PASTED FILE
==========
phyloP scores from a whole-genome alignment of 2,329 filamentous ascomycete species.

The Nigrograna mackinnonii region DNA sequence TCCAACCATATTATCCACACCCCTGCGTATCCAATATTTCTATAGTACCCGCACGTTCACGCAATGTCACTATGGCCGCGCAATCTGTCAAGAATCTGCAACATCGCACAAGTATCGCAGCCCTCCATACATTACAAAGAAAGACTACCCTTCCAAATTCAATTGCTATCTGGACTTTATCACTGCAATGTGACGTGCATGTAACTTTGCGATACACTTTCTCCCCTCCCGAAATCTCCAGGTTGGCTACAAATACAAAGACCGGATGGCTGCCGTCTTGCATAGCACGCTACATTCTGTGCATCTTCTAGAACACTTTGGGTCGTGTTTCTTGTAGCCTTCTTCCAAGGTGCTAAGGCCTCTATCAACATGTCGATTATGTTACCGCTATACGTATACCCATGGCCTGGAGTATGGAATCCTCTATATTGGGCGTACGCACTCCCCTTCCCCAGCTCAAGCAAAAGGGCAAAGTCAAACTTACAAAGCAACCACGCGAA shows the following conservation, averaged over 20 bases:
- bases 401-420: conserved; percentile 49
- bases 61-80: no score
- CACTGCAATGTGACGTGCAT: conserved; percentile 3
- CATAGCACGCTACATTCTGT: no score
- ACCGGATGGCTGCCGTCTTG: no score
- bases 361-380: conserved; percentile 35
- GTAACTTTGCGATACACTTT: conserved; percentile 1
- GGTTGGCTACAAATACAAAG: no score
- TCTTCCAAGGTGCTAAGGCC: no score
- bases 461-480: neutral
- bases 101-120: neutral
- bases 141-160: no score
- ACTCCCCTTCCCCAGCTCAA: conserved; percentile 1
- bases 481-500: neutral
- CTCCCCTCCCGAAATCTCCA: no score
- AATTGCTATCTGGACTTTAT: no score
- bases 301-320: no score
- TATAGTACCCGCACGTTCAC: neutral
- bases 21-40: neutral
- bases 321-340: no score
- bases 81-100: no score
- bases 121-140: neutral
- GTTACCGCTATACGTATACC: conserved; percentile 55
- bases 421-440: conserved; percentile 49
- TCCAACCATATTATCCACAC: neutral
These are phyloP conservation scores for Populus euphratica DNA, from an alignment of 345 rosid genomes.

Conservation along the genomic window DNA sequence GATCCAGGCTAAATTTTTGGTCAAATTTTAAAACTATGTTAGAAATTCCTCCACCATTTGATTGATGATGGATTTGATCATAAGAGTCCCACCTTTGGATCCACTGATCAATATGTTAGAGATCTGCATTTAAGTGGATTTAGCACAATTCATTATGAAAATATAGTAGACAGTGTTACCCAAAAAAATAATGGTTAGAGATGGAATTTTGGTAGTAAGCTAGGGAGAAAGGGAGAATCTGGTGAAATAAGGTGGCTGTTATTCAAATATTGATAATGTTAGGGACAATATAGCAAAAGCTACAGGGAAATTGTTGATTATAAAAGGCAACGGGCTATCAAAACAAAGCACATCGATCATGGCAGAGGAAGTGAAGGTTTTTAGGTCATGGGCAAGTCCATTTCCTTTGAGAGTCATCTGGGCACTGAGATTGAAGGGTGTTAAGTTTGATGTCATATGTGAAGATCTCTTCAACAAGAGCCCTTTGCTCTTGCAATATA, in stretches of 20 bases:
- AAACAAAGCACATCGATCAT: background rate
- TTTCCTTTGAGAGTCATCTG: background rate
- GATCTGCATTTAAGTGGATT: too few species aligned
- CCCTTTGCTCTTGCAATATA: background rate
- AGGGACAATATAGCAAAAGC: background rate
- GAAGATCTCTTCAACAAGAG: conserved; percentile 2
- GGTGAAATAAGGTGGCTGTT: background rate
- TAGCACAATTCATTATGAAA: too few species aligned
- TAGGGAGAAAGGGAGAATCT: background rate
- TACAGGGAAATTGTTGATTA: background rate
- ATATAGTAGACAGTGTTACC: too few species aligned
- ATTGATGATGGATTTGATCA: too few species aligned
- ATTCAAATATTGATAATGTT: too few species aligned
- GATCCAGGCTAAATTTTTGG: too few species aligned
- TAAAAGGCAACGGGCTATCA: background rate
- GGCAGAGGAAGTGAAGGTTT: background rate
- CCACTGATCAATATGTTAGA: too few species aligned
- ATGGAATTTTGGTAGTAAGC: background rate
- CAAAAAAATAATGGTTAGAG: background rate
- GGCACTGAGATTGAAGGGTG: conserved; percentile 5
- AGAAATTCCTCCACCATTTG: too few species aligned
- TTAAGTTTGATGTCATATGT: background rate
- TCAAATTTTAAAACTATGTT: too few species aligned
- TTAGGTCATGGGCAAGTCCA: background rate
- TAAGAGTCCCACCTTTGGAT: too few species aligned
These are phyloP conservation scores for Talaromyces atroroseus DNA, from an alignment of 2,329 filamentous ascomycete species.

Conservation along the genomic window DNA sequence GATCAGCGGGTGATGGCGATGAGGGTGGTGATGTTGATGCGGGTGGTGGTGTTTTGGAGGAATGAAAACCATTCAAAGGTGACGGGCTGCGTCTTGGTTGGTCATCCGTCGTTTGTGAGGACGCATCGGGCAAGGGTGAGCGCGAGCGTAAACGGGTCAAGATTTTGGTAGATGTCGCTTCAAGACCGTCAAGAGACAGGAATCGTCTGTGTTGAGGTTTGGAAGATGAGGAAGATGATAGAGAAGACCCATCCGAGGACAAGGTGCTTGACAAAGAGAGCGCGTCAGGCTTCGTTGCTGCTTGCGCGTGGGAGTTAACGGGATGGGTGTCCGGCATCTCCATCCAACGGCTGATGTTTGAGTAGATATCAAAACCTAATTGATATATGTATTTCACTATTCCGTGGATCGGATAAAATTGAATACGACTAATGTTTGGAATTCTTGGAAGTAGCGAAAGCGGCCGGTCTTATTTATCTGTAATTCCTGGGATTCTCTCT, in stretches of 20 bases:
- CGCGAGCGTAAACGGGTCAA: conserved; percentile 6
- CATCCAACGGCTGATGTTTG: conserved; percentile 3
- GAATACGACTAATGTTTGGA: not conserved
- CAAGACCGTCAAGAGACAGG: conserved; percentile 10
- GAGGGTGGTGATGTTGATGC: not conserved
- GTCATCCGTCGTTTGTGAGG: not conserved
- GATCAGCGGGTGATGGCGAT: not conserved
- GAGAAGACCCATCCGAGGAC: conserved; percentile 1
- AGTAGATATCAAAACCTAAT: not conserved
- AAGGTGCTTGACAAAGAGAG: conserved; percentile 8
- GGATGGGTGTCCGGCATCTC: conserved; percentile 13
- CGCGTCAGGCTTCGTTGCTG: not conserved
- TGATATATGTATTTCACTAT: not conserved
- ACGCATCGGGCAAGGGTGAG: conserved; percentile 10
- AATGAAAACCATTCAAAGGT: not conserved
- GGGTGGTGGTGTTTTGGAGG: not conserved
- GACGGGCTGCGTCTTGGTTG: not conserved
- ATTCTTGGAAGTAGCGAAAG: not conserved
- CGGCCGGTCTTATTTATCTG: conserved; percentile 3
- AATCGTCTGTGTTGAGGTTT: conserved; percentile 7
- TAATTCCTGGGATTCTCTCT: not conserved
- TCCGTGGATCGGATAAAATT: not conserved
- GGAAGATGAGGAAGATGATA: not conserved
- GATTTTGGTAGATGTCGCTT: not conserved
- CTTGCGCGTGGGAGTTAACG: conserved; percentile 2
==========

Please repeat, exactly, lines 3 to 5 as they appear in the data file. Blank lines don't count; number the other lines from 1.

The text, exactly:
- bases 401-420: conserved; percentile 49
- bases 61-80: no score
- CACTGCAATGTGACGTGCAT: conserved; percentile 3